BGH teams "decimated" by Covid

Ralph Roberts.Ralph Roberts.
Ralph Roberts.
While Covid cases in the Borders are thankfully dropping again, the knock-on effect from the recent spike is still badly affecting NHS Borders health teams.

The latest seven-day figure for the Borders is down to 435, but the number of patients with Covid in our hospitals has risen to 60, which has had an effect on the medical personnel also being infected.

The chief executive of the local health board has implored people to help minimise pressure on an “already over-stretched system” as the region’s health care teams are decimated by Covid-related absences.

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In an update issued on Friday, Ralph Roberts said the health board was facing a "critical” staffing situation.

“Large numbers of our staff are off sick as a result of Covid-19 and other winter related illnesses,” he said.

"Although this is to be expected over the winter months, Covid related absence can decimate teams very quickly due to the requirement for self isolation.

“This is having a very significant impact on our ability to deliver services, and the quality of care that we wish for our patients.

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“Unlike other businesses we cannot shut our doors, so in order to support our hardworking and dedicated staff through this incredibly challenging time we are asking the public to please play your part in helping us minimise the pressure on the already over-stretched system.”

Those with loved ones in hospital are being asked to provide support for things like eating and dressing if they require help.

"This would be considered as an ‘essential visit’ and the nursing staff on the ward will be happy to talk to you to enable this support to take place,” Mr Roberts said.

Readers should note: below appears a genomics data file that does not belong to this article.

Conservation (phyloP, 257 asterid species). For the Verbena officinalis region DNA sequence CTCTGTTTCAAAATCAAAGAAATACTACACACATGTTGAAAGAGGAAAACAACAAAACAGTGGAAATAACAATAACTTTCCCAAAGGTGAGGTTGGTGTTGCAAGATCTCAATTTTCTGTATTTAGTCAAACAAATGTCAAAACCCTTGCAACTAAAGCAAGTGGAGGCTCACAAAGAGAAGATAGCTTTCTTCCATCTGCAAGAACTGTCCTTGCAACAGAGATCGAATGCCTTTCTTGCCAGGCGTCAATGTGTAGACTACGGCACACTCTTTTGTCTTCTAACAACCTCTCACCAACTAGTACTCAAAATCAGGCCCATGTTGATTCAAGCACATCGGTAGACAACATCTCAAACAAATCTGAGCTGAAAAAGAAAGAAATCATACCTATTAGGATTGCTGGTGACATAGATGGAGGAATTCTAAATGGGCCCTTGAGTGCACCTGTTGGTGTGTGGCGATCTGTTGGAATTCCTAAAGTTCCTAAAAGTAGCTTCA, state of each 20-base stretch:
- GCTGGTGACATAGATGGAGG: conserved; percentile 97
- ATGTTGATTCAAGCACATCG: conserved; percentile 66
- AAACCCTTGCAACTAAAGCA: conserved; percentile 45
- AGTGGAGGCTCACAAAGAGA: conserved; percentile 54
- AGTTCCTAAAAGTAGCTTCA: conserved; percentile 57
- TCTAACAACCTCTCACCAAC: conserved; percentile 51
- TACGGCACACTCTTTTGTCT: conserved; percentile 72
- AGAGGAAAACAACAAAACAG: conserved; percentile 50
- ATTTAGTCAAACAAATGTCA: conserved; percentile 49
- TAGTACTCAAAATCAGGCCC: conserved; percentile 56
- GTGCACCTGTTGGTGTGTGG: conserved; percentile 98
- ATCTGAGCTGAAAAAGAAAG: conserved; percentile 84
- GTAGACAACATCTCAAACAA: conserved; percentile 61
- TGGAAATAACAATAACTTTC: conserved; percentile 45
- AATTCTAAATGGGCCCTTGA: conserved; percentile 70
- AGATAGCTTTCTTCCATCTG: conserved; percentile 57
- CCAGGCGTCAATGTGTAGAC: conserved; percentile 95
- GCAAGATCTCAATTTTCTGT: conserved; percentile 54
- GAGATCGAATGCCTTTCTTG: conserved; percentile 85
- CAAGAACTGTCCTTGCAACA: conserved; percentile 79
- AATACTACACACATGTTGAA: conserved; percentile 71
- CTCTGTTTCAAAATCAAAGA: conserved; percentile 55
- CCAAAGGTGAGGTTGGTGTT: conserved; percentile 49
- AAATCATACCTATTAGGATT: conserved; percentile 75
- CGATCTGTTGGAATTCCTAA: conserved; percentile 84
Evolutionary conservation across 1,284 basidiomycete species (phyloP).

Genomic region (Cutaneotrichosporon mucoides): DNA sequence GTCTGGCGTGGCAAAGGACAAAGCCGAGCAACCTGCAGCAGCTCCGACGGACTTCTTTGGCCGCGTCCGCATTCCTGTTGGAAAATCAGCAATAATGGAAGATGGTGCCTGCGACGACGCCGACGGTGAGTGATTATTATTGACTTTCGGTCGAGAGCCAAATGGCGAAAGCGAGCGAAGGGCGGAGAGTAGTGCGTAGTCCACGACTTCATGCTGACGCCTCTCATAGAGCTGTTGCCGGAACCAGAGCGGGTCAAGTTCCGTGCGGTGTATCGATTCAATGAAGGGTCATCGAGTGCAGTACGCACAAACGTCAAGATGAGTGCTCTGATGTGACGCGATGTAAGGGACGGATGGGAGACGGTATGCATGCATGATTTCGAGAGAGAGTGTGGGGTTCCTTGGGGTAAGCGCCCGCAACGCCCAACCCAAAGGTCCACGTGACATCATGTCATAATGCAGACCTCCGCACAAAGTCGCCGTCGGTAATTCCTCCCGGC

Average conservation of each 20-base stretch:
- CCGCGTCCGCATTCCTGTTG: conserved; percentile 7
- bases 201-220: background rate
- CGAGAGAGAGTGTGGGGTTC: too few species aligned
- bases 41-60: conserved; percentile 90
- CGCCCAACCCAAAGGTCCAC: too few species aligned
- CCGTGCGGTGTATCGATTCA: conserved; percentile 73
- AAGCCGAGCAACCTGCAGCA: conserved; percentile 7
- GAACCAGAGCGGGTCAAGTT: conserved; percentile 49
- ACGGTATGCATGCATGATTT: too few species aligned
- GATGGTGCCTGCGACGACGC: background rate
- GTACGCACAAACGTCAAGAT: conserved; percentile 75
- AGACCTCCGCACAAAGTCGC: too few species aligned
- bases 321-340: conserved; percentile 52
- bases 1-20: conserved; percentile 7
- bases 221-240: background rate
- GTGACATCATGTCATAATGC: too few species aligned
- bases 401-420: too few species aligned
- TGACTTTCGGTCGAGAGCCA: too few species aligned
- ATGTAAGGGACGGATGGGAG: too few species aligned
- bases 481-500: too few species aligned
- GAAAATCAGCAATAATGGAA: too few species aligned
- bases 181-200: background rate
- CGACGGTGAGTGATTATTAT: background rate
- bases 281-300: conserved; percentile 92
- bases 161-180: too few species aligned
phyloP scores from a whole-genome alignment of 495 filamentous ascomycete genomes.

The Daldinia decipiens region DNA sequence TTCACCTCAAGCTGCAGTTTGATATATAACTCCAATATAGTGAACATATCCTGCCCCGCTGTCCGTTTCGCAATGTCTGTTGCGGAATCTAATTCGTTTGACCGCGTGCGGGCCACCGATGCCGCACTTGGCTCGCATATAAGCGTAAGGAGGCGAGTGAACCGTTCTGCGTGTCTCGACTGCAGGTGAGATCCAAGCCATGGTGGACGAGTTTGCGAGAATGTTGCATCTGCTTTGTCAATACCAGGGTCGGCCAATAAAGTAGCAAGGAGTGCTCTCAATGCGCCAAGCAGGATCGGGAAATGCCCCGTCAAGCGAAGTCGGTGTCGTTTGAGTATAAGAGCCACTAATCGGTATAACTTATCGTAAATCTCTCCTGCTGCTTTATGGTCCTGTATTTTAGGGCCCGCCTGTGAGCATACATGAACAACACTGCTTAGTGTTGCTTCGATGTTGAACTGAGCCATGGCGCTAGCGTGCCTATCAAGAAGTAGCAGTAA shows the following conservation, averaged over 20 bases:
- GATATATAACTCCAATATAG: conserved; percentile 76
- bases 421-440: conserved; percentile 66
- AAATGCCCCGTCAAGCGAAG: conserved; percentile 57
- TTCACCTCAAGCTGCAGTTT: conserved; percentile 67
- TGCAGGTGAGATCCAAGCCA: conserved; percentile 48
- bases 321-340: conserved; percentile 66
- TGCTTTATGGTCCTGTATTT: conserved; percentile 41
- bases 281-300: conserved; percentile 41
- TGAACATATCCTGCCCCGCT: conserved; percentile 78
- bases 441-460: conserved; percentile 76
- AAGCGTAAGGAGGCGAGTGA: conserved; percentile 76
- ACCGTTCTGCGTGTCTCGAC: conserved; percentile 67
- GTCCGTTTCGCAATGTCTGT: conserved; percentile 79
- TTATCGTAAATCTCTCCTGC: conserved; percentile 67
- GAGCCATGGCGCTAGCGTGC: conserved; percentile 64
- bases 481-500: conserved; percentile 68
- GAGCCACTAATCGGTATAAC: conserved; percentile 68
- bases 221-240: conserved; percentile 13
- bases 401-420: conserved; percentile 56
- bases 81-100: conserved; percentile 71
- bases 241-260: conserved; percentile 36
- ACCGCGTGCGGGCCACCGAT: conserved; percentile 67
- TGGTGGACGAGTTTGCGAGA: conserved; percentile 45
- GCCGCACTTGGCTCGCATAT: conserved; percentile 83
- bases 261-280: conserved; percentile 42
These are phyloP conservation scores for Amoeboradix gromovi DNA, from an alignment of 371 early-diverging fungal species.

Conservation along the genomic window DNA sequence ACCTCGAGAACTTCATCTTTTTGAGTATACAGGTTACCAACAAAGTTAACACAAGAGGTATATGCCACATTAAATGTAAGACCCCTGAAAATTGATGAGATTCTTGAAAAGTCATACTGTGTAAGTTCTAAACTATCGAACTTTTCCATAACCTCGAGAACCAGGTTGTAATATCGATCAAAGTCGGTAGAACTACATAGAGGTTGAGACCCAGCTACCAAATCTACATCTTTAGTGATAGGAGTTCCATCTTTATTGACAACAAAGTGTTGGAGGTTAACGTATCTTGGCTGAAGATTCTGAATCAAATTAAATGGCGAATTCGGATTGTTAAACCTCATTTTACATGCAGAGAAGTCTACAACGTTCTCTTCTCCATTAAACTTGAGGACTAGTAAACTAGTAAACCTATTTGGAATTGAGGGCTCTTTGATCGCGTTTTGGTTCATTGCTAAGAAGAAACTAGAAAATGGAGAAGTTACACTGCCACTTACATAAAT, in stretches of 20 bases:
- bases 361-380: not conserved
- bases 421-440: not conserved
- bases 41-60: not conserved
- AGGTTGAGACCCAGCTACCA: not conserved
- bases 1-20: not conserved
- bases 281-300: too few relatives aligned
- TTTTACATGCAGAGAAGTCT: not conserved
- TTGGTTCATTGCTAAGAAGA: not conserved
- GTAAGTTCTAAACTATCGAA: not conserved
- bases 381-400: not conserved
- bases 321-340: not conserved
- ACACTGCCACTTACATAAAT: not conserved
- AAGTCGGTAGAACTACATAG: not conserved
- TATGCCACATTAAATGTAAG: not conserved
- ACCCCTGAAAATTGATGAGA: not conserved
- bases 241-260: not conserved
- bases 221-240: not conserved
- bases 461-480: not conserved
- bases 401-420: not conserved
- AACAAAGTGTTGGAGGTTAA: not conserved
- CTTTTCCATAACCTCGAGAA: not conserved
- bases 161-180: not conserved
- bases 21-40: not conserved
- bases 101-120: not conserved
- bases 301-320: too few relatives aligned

“If your family member is fit to be discharged, please help us by being ready and available to collect them or support their discharge to their next place of care.”

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Those who have had care or treatment delayed as a result of current pressures are asked to be patient, and not contact GPs or consultants to ask for further information.

Calls to 999 or visits to the Emergency Department should only be made for immediately life-threatening conditions, e.g. suspected heart attack or stroke, severe breathing difficulties, severe bleeding or severe injury.

If you have a minor injury or urgent, not life-threatening health problem, call NHS 24 on 111 to be referred to the right care in the right place.

Mr Roberts said the health board was doing everything it could to maintain essential services.

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“This is an incredibly difficult message to have to give,” he added. “I am sorry for the inconvenience and distress being caused, and I thank you for your patience, understanding and help.”​​​​​​​​​​​​​​​​​​​​​​​​​​​​​​​​​​​​​​​​​​​​​​​​​​​​​​​​​​​​​​​

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